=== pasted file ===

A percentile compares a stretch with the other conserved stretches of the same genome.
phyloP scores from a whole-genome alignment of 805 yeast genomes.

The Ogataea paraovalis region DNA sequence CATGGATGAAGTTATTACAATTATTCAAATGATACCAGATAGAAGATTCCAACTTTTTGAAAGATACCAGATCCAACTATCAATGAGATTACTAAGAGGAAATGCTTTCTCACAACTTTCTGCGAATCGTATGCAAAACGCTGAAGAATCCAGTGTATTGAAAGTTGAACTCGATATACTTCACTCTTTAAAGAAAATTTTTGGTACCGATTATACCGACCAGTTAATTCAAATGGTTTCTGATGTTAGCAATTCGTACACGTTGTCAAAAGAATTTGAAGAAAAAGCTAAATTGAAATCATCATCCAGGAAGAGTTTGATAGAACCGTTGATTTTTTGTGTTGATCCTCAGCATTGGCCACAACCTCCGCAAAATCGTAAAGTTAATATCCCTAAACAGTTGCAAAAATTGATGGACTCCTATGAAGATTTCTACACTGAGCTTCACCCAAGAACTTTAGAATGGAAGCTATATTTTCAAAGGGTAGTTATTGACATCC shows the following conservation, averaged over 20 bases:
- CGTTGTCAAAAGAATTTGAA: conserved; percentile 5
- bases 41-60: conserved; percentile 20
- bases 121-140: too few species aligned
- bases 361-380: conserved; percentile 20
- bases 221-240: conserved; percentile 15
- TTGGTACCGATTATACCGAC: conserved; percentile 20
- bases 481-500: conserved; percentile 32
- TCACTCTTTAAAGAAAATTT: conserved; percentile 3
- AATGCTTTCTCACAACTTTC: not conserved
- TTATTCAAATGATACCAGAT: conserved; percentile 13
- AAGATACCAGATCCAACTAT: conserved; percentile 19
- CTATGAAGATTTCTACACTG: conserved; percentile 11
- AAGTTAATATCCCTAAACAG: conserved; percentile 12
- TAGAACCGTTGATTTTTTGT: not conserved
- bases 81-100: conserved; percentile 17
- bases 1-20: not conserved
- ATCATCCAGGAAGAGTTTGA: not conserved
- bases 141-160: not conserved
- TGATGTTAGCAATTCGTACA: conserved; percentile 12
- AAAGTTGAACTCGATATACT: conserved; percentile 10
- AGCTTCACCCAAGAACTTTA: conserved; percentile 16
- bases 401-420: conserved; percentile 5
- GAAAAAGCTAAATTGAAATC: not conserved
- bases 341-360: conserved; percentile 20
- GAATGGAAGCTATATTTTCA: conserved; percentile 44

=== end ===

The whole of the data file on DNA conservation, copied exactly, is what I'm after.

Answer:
A percentile compares a stretch with the other conserved stretches of the same genome.
phyloP scores from a whole-genome alignment of 805 yeast genomes.

The Ogataea paraovalis region DNA sequence CATGGATGAAGTTATTACAATTATTCAAATGATACCAGATAGAAGATTCCAACTTTTTGAAAGATACCAGATCCAACTATCAATGAGATTACTAAGAGGAAATGCTTTCTCACAACTTTCTGCGAATCGTATGCAAAACGCTGAAGAATCCAGTGTATTGAAAGTTGAACTCGATATACTTCACTCTTTAAAGAAAATTTTTGGTACCGATTATACCGACCAGTTAATTCAAATGGTTTCTGATGTTAGCAATTCGTACACGTTGTCAAAAGAATTTGAAGAAAAAGCTAAATTGAAATCATCATCCAGGAAGAGTTTGATAGAACCGTTGATTTTTTGTGTTGATCCTCAGCATTGGCCACAACCTCCGCAAAATCGTAAAGTTAATATCCCTAAACAGTTGCAAAAATTGATGGACTCCTATGAAGATTTCTACACTGAGCTTCACCCAAGAACTTTAGAATGGAAGCTATATTTTCAAAGGGTAGTTATTGACATCC shows the following conservation, averaged over 20 bases:
- CGTTGTCAAAAGAATTTGAA: conserved; percentile 5
- bases 41-60: conserved; percentile 20
- bases 121-140: too few species aligned
- bases 361-380: conserved; percentile 20
- bases 221-240: conserved; percentile 15
- TTGGTACCGATTATACCGAC: conserved; percentile 20
- bases 481-500: conserved; percentile 32
- TCACTCTTTAAAGAAAATTT: conserved; percentile 3
- AATGCTTTCTCACAACTTTC: not conserved
- TTATTCAAATGATACCAGAT: conserved; percentile 13
- AAGATACCAGATCCAACTAT: conserved; percentile 19
- CTATGAAGATTTCTACACTG: conserved; percentile 11
- AAGTTAATATCCCTAAACAG: conserved; percentile 12
- TAGAACCGTTGATTTTTTGT: not conserved
- bases 81-100: conserved; percentile 17
- bases 1-20: not conserved
- ATCATCCAGGAAGAGTTTGA: not conserved
- bases 141-160: not conserved
- TGATGTTAGCAATTCGTACA: conserved; percentile 12
- AAAGTTGAACTCGATATACT: conserved; percentile 10
- AGCTTCACCCAAGAACTTTA: conserved; percentile 16
- bases 401-420: conserved; percentile 5
- GAAAAAGCTAAATTGAAATC: not conserved
- bases 341-360: conserved; percentile 20
- GAATGGAAGCTATATTTTCA: conserved; percentile 44